I had so much fun using the white pen (Uniball Signo UM-153) on black that I wanted to keep going. Like, I wanted it to go on and on. So it made sense to move on from flat panels to an accordion. I could loosely plan an overall concept for the evolution of the design, but then work page by page. To me, the format meant it should read well as a whole when unfolded, and that was exciting to me...each portion or panel segueing forward.
What prompted an accordion? Back in April 2014 I shared how I had an epiphany and turned my favorite Escher poster(s) into a folded book. See HERE. Since I did not have a place to hang the four long horizontal posters, they sat gathering dust (for several years) and were in danger of getting damaged or worse, discarded. Now I can hold his masterpiece in my hands and page through blissfully. Escher definitely influenced my desire to work in a connected series of drawings and patterns. I love his panoramic morphing and transitioning of imagery. Genius.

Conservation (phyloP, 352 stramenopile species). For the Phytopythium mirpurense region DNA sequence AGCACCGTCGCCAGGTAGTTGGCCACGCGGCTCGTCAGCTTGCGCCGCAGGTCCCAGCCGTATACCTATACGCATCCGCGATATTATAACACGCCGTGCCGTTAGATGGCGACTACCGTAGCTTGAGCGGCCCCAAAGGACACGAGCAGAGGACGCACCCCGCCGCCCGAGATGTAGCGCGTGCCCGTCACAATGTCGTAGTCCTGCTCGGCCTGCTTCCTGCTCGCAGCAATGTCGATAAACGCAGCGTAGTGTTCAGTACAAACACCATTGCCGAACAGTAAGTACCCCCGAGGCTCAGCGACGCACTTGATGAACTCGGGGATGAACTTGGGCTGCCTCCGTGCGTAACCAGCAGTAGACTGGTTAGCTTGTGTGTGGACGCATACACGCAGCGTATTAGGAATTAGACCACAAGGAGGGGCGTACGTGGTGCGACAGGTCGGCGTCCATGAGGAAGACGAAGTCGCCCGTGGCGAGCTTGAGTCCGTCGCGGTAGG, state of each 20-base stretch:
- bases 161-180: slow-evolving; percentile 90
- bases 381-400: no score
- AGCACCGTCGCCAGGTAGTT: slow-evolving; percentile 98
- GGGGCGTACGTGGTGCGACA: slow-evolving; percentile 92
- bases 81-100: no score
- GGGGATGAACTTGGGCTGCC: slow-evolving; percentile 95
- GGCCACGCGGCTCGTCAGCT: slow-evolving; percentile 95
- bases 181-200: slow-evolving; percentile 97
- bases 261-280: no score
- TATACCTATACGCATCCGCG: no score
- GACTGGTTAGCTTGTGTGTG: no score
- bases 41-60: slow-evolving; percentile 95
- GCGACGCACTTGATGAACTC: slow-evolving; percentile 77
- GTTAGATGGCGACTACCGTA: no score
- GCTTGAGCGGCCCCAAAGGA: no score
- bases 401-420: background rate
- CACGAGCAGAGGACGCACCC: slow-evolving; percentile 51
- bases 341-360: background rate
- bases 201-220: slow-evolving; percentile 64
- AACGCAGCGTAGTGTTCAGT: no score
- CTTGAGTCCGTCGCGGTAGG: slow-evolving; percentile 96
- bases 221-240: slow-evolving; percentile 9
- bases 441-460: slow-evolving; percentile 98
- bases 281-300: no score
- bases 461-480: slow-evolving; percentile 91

Being in a mindset of two camps, linear and organic, I took two different paths - starting one with a grid, and one totally free-form. You can read about these projects in the July/August Somerset Studio. My copy arrived Friday so if you subscribe yours will arrive any day. If you don't, the magazine should be on the shelves of your favorite supplier very soon. The theme for this issue is Black and White, and it is fabulous!!
I'm not done yet....more to come.